Courage or Insanity; Riding in Japan: from Tokyo, to Yokohama, Izu and beyond...
So there I was, staring off at the walls, mulling in frustration while sitting in a bike rental+repair shop about 30 minutes walk from Yutenji station on the Toyoko Subway line in the suburbs of Tokyo, when suddenly I notice the table is shaking. This snaps me out of my daze, and I wonder where the friend(D) of mine went who, just seconds ago, was sitting directly across from me. It turns out he was hiding under the table, pretending to tie his shoe, in an attempt to stifle an extreme outburst of side-splitting laughter. This wakes me up a little, and I ask him what the kurfluffle is about... he replies, "They just saw his shirt!". I quickly curse myself for not paying attention, and whirl around to see my other friend(C) standing there, catching awkward glances from the staff, as he stretches his arms into some rain gear, exposing the t-shirt I had custom made for him shortly before leaving Canada. I kick myself for once again violating the first essential rule: "never turn the camera off".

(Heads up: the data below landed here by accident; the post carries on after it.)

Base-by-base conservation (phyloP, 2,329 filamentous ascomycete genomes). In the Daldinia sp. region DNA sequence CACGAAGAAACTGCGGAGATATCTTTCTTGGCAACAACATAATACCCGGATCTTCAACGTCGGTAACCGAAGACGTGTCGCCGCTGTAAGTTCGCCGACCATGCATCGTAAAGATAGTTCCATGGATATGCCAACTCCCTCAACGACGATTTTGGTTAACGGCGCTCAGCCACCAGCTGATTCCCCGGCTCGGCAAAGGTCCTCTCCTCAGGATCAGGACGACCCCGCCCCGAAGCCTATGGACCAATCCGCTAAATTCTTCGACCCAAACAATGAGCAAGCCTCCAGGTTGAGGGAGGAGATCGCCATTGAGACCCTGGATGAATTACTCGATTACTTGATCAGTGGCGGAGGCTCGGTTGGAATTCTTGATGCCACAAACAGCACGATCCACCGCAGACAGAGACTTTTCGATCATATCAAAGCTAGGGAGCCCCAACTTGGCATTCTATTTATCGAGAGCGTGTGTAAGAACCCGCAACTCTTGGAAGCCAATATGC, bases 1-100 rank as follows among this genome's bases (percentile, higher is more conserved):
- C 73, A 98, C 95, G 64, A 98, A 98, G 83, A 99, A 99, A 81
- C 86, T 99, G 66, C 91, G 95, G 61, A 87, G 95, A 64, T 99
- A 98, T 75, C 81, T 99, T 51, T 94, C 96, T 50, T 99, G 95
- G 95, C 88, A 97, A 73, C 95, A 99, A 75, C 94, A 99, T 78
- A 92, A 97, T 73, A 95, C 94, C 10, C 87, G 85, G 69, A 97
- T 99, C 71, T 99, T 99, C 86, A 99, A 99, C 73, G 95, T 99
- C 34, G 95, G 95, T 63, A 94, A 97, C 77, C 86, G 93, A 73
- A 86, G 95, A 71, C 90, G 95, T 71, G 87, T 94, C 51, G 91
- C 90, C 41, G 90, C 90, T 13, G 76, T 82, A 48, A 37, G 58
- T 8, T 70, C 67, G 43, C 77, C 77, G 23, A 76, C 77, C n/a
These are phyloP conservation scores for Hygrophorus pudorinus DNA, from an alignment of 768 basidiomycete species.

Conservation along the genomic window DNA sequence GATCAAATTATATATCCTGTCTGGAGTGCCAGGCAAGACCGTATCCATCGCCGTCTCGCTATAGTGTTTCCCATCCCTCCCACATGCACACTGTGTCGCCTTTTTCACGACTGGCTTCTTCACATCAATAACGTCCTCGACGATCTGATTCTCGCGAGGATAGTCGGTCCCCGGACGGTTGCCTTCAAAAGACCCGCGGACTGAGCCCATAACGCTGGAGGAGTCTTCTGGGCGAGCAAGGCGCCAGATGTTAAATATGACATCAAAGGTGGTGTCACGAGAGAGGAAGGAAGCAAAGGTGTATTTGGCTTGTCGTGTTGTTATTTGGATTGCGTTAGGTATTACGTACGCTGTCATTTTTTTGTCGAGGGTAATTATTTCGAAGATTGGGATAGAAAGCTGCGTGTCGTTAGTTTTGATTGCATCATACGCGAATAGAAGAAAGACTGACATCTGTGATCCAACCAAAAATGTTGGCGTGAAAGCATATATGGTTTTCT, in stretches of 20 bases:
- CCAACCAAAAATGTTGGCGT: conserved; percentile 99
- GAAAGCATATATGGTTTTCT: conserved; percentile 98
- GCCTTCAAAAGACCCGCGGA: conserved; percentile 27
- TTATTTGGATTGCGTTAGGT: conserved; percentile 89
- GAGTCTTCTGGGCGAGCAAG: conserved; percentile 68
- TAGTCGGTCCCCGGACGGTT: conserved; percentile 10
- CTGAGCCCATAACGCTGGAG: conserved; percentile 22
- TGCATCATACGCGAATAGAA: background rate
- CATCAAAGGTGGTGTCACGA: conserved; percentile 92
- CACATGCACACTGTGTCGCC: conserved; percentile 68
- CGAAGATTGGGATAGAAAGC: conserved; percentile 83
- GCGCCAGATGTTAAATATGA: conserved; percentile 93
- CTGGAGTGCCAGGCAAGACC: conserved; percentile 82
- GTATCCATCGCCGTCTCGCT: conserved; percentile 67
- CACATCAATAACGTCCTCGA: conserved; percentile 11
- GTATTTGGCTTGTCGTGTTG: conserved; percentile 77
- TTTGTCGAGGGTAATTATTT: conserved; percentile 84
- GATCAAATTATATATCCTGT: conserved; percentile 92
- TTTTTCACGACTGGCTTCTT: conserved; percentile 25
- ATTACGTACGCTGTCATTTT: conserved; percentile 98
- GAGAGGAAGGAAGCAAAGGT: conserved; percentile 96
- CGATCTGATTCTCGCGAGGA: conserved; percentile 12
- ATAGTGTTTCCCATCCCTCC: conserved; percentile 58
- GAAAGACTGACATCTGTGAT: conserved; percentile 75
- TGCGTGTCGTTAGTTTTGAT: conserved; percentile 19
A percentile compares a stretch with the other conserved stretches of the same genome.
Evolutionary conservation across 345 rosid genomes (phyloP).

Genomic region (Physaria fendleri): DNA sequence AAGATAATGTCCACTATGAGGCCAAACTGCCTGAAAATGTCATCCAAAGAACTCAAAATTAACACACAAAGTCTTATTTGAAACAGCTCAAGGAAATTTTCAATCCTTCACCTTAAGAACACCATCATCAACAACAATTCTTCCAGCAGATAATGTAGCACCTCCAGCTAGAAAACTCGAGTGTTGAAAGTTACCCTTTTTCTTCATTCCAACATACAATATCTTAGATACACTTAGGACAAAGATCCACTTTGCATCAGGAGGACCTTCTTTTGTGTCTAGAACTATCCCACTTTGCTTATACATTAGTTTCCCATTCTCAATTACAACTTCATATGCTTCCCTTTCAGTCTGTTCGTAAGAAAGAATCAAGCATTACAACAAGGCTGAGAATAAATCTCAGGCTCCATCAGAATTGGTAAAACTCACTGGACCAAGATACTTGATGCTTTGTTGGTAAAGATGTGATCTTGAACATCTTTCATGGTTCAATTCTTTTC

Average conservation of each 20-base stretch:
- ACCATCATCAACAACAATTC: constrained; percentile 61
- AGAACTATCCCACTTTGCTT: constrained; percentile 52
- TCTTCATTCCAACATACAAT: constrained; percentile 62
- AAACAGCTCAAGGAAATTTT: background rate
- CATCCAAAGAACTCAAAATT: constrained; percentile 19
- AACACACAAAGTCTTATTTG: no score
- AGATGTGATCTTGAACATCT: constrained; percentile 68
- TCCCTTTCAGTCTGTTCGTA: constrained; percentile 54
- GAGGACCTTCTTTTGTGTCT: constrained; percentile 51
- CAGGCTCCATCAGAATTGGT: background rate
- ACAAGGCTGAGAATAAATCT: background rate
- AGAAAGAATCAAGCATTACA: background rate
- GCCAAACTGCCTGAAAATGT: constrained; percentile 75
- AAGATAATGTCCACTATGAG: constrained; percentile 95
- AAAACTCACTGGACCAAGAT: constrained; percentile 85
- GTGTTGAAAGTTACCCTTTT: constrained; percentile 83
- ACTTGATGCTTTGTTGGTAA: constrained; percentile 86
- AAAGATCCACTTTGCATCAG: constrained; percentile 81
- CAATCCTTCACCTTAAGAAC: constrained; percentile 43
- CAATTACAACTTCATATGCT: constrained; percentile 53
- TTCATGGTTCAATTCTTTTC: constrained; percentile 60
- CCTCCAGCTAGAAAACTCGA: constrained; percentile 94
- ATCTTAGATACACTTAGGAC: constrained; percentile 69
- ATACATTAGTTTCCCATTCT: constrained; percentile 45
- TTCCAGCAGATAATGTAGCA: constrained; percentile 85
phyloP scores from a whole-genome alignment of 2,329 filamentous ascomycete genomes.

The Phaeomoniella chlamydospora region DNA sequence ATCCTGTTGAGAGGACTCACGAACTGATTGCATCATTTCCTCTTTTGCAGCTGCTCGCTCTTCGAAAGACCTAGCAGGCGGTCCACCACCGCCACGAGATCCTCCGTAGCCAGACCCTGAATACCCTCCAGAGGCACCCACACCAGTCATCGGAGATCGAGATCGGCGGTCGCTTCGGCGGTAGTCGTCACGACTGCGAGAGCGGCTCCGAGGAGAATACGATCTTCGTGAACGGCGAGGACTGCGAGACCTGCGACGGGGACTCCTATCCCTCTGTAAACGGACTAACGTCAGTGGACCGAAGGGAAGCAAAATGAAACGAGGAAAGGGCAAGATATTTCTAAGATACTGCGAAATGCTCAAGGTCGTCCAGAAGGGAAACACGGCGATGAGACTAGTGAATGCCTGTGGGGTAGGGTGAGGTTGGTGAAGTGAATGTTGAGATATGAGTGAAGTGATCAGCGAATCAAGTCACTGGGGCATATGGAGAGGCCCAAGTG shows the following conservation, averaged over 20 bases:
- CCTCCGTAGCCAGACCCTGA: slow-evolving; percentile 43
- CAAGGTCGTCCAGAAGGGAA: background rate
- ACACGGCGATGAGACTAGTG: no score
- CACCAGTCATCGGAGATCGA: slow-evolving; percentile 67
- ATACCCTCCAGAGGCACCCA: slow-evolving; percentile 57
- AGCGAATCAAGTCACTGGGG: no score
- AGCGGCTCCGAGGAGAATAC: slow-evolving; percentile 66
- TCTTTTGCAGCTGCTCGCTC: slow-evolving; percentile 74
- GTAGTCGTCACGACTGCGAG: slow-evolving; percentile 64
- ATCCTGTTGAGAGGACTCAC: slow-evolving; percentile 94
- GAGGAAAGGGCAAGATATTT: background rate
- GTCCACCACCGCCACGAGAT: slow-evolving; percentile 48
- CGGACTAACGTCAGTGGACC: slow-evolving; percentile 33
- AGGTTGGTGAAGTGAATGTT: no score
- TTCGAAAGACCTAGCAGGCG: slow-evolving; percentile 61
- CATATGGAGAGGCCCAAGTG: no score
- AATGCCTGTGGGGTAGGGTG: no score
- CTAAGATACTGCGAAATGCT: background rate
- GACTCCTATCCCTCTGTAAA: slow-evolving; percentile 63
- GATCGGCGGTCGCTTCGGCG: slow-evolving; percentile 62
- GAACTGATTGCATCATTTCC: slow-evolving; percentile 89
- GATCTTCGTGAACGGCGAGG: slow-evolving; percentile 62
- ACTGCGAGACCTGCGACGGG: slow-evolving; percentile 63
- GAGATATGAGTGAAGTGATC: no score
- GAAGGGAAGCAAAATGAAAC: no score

In retrospect, it is amazingly easy to temporarily acquire a high-powered motorcycle in a strange and foreign land, where you do not understand the language, the rules, or the road-signs. I really can't believe that all that was required was a little forsight; 30 minutes and 30 dollars spent before leaving Canada, at the local BCAA offices acquiring a simple piece of paper with your photograph glued to it. The rest was open-ended, just a refinement of the details regarding when, where, and how - nothing more. Originally the most promising prospect had been through "www.japanbikerentals.com", a website geared towards foreigners, complete with options for American styled couch-bikes and GPS-enabled touring packages. Surely that would have been the sane, easy way all around. In other words, completely undesirable!
Instead we opted for the slightly more complex option of hassling locals into translating for us, as my broken Japanese runs out of gas somewhere after "we like bikes, we have bikes in Canada, here is a picture -see?!". It took some legwork, but we were able to be pointed in the right direction by Tomoko-san, a very gracious young lady who happened to be 'tomodachi no tomodachi' (a friend of a friend), who fortunately was able to take an hour or so off work to help us convince the local shops (www.rental819.com) that we were in fact sane, knowledgeable, completely responsible gentlemen looking for a couple days of relaxation and exploration as we toured the surrounding areas. In other words - she lied through her teeth for us!